In the longer outlook, the diminishing funding for civil society that is not openly pro-government may hinder the possibilities of creating pro–migrant coalitions and narratives in the future and hault almost all integration initiatives in the country.[25] At the same time changes in the asylum law that will likely be introduced in 2017 may result in the detention of almost all foreigners applying for international protection in Poland, a systemic violation of the rights of foreigners that are included in the Geneva Convention and international law.[26] A similar strategy combining both detention and closure of the border to many potential asylum seekers can be observed in Hungary.[27]

Looking at the international dimension of the refugee crisis, the Visegrad Group response and solutions proposed by the European Commission have been particularly striking. Unexpectedly, the migration crisis has reunited countries that are divided on many other issues. For the Visegrad Group this is connected to a common vision of EU migration: reducing and controlling the migration flows (border protection) and increasing aid to refugees staying outside of the EU. It remains to be seen whether disagreement over the EU mainstream approach to migration challenges will lead to a fundamental reassessment of their EU membership in the future.


Justyna Segeš Frelak is Director of the Migration Policy Programme at the Institute of Public Affairs, Poland.


[1] Office for Foreigners, 2017.

[3] Record number of over 1.2 million first time asylum seekers registered in 2015, Eurostat, 4

March 2016,

[4] Informacja o rozmiarach i kierunkach czasowej emigracji z Polski w latach 2004 – 2015, Główny Urząd Statystyczny, 5. 09. 2016,…

[5] Mapping and responding to the rising culture and politics of fear in the European Union…, “Nothing to Fear but Fear Itself?”, Demos 2017.

[6] Badanie na temat postaw  wobec cudzoziemców w Polsce, Ipsos dla IOM, Warszaw 2016.

[7] D. Hall and A. Mikulska-Jolles, Uprzedzenia, Strach Czy Niewiedza? Młodzi Polacy o powodach niechęci do przyjmowania uchodźców, Warsaw, Stowarzyszenie Interwencji Prawnej, 2016.

[8] Ł. Bertram, M, Jędrzejek, Analiza Specjalna Obserwatorium Debaty Publicznej: Islamskie hordy, azjatycki najazd, socjalny dżihad. Jak polskie media piszą o uchodźcach, „Kultura Liberalna”, 14 October 2015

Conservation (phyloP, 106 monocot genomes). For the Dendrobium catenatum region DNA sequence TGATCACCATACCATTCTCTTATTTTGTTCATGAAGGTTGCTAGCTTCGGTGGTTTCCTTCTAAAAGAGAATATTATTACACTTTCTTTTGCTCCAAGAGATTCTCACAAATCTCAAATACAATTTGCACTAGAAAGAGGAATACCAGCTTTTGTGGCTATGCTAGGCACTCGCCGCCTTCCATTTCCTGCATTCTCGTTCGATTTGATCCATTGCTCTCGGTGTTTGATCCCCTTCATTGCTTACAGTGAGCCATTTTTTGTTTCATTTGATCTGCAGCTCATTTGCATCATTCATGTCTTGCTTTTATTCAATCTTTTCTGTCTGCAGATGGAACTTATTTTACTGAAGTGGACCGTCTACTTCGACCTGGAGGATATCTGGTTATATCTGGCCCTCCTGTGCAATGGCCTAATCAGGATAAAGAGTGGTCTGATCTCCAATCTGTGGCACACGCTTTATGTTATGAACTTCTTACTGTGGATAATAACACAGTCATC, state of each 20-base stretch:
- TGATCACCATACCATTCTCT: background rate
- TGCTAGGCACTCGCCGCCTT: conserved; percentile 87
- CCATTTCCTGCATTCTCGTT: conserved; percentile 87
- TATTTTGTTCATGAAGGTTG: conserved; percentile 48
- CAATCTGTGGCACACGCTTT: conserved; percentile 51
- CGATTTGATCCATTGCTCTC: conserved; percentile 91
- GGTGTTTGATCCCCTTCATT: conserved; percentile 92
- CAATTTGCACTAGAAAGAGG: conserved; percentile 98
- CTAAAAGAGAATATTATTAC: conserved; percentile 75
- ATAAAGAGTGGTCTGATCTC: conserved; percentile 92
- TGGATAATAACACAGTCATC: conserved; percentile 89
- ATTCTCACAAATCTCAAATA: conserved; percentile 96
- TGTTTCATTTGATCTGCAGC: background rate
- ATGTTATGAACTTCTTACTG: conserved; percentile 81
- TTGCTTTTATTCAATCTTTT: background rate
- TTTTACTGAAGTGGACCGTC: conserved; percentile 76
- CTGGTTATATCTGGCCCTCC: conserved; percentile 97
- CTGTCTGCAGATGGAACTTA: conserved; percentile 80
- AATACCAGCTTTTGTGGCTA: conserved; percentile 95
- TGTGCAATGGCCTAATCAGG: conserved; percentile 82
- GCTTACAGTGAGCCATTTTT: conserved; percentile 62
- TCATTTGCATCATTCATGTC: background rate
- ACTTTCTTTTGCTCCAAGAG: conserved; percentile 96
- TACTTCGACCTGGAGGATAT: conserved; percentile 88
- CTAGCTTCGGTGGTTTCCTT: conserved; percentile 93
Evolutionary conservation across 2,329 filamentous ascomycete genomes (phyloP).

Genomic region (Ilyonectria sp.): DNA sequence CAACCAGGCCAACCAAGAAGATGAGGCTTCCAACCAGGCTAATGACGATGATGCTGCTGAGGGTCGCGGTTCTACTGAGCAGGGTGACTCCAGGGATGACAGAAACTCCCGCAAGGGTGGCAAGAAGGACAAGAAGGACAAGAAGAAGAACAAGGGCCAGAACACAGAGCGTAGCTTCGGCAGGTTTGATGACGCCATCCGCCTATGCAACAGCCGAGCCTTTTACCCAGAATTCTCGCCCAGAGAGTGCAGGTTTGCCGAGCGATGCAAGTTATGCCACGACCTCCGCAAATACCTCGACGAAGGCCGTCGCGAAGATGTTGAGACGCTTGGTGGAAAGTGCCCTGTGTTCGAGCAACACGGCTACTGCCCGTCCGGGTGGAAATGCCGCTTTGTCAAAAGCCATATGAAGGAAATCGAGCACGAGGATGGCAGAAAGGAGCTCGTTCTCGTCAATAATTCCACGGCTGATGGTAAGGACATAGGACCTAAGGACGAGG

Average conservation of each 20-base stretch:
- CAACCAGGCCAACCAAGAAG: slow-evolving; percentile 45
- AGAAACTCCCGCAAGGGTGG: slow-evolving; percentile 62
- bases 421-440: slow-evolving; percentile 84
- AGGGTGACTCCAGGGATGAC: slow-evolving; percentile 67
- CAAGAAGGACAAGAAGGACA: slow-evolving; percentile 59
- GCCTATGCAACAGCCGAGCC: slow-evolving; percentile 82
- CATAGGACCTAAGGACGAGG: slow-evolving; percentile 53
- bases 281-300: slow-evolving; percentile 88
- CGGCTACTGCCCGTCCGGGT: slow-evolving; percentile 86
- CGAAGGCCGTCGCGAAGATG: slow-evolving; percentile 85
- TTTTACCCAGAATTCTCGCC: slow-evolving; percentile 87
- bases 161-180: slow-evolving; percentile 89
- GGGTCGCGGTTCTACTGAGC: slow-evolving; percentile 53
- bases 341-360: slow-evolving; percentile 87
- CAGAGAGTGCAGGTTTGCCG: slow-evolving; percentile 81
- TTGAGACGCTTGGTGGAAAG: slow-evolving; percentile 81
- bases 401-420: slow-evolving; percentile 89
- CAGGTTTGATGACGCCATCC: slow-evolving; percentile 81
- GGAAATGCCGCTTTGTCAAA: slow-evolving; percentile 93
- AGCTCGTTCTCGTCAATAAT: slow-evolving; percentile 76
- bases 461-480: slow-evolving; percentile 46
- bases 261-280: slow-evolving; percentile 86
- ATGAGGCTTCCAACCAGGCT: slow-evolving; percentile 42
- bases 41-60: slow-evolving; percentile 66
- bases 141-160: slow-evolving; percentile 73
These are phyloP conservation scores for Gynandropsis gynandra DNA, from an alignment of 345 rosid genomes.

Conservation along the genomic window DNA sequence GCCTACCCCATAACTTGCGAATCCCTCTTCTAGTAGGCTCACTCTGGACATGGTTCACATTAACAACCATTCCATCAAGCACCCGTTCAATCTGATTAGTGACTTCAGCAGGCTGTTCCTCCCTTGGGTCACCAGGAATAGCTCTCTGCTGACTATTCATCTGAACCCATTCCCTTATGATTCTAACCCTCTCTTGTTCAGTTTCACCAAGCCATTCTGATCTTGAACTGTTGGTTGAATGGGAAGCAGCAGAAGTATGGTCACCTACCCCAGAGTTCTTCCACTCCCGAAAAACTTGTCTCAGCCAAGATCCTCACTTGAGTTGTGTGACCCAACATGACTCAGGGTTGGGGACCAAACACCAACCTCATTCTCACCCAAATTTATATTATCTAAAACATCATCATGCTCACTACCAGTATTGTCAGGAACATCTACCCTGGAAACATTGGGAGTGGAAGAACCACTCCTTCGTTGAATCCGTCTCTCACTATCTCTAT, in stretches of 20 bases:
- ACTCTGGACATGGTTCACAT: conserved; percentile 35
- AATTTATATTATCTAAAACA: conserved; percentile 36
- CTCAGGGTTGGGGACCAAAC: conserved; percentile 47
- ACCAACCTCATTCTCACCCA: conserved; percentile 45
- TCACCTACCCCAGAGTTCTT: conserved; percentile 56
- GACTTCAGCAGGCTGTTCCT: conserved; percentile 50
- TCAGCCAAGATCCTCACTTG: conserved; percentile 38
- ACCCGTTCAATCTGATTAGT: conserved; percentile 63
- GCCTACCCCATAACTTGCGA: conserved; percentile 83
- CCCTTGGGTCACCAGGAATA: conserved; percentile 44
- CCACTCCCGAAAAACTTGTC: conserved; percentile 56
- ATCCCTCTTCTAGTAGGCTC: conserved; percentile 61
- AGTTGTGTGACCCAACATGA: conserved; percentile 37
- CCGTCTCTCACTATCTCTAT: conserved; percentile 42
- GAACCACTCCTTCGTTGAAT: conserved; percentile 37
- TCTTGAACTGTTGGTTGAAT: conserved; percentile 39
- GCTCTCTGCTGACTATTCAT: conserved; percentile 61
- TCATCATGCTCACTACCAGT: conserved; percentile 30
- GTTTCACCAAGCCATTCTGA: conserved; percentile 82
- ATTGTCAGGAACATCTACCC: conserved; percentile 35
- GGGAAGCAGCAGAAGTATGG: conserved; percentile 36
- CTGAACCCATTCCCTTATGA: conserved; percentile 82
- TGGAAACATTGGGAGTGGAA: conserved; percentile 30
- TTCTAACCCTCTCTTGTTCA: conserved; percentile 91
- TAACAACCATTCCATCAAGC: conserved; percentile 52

[10] E. Stawikowska, J. Harłukowicz, R. Radłowska, Kolejne miasta mówią: Chcemy pomóc uchodźcom

06.02. 2017,

[11] “Kopacz: Przyjęcie uchodźców to nasz obowiązek, test na przyzwoitość” (Accepting refugees is our responsibility, a test of decency), Gazeta Wyborcza, September 10, 2015.,82983,18748772.html#ixzz3oAMlNOII

[12] Mapping and responding to the rising culture and politics of fear in the European Union…, “Nothing to Fear but Fear Itself?”, Demos 2017.

[13] J. Cienski, “Migrants carry ‘parasites and protozoa,’ warns Polish opposition leader,” Politico, 14 Oct 2015.

[14] “Polacy wobec problemu uchodźctwa,” CBOS, June 2017,

[15] “Stosunek Polaków do przyjmowania uchodźców,” CBOS, January 2017,

[16] “Europeans Fear Wave of Refugees Will Mean More Terrorism, Fewer Jobs,” Pew Research Centre, July 2016.

[17] Mapping and responding to the rising culture and politics of fear in the European Union…, “Nothing to Fear but Fear Itself?”, Demos 2017.

[18] Programme of the Polish Presidency of the Visegrad Group, Ministry of Foreign Affairs, Warsaw 2016

[19] Development aid in 2015 continues to grow despite costs for in

donor refugees, OECD, Paris, 13 April 2016

[20] “‘Pragmatycznie, a nie ideologicznie’ – o polityce migracyjnej Polski,” Interview with Jakub Skiba,  Biuletyn Migracyjny, December 2016.

[21] Potrzebne jest stworzenie nowej polityki migracyjnej,,Potrzebne-jest-stworzenie-n…

[22] J. Niklas, “Projekt ustawy ‘antyterrorystycznej’: cudzoziemiec = podejrzany?” June 3, 2016; W. Klicki, “Ustawa antyterrorystyczna wchodzi w życie – co się zmienia,” July 1, 2016, Panoptykon.

[23] Projekt ustawy o zmianie ustawy o udzielaniu cudzoziemcom ochrony  na  terytorium RP oraz niektórych innych ustaw z  dnia  30  stycznia  2017  roku

[24] Comp. Invisible Refugees on Belarus – Polish Border, Human Constanta, Helsinki Foundation for Human Rights, September 2016; “Komunikat RPO dotyczący wizytacji kolejowego przejścia granicznego w Terespolu,” September 21, 2016.

[26] Uwagi Helsińskiej Fundacji Praw Człowieka do projektu ustawy o  zmianie ustawy o udzielaniu cudzoziemcom ochrony na terytorium  Rzeczypospolitej Polskiej oraz niektórych innych ustaw (projekt z  dnia 30 stycznia 2017 r.)

[27] Hungary: Government’s New Asylum Bill  on Collective Push- backs and  Automatic Detention Information update by the Hungarian Helsinki Committee 15 February 2017